Staff at Ireland’s new mission in Jakarta in Indonesia opted to purchase budget Ikea furniture — but failed to prevent the overall spend on embassy refurbishment across the network topping €2.665m last year.
Figures released through the Freedom of Information Act show the €2.665m spend was the highest in recent years driven by the Government’s decision to expand its network of missions globally to 80.
The second highest spend on a single mission was at Jakarta in Indonesia at €379,476.
Detailed figures provided by the Department of Foreign Affairs show the Jakarta mission spent €6,222 on Ikea furniture in 2015.
The total spend on furniture at the Jakarta mission in 2015 — including the outlay on Ikea — amounted to €21,170.
The figures also show that the garden works at the new ambassadorial residence in Jakarta cost €8,348 while an additional €7,214 was spent under the heading of drapes and curtains at the Jakarta residence.
The spend at the Jakarta mission also included an outlay of €1,595 on “chancery flags poles”.
The €2.66m spend on refurbishing embassies and ambassadors’ residences last year represents a 14% increase on the €2.34m spend under the same heading in 2014 and a 40% increase on the €1.9m spent in 2013.
The high spend in 2015 was also driven by the opening of new missions at Hong Kong (€333,043); Bangkok (€318,562) and Austin, Texas (€213,267).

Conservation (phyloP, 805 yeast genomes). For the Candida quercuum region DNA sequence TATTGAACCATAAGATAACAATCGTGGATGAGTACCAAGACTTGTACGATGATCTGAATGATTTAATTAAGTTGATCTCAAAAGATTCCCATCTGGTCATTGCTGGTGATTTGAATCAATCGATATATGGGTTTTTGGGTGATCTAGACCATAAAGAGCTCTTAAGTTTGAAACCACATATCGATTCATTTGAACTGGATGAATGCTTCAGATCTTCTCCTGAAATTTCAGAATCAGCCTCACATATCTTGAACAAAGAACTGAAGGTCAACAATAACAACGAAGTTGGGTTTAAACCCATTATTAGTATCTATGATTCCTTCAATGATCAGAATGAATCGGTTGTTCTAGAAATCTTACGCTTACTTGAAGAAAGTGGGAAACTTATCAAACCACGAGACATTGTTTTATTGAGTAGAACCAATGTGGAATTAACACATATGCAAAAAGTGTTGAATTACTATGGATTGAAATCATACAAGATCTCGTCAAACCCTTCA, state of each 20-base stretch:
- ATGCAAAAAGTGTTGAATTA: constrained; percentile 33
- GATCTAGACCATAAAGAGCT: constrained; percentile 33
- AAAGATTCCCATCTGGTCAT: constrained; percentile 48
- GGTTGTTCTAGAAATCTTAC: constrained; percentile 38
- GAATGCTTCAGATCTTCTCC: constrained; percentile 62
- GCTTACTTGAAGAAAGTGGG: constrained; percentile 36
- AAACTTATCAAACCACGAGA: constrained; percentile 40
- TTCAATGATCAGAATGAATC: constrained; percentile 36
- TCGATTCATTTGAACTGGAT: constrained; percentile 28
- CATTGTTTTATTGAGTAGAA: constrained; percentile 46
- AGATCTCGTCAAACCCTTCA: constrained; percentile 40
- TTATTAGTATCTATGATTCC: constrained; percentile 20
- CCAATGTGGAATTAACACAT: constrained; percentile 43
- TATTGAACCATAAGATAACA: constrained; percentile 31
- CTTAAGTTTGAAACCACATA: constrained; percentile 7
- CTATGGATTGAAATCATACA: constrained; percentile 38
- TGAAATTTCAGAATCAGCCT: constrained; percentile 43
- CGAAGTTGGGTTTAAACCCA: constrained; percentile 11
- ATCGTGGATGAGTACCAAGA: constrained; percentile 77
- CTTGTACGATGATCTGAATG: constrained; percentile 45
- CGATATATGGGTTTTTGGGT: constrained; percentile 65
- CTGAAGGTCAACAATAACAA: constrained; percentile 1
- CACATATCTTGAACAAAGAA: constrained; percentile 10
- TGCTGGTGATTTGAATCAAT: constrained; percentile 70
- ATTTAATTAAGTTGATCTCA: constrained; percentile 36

According to a statement accompanying the figures, refurbishment of embassies and residences “becomes necessary over time in order to maintain a suitable representational standard”.
The Department’s FoI unit stated “capital and maintenance costs in Zagreb, Hong Kong, Jakarta, Bangkok and Austin relate to the opening of Ireland’s new missions in those locations”.
The statement adds: “In January 2014, the Government agreed an expansion of the State’s consular network abroad to include five new embassies and three new consulates to be established in locations across South East Asia, Europe, Africa and the Americas”.
The statement adds: “The expansion of the network is specifically designed to maximise potential in the areas of trade, investment, tourism and educational exchanges — all of which will be drivers of growth into the next generation.
The statement continues: “The network of missions abroad now stands at 80 which is smaller than similar sized countries with which we must compete such as Netherlands, Denmark, Norway and Finland.
The department stated that the offices and official residences of ambassadors “provide platforms for our missions to promote Ireland’s economic interests, provide services to the public and represent Ireland in international organisations”.
The largest single spend last year was at the department’s permanent representation for the EU at Brussels totalling €387,143.
According to department, “the majority of the costs at our Permanent Representation in Brussels relate to the relocation of our embassy to Belgium to our Permanent Representation to the European Union”.
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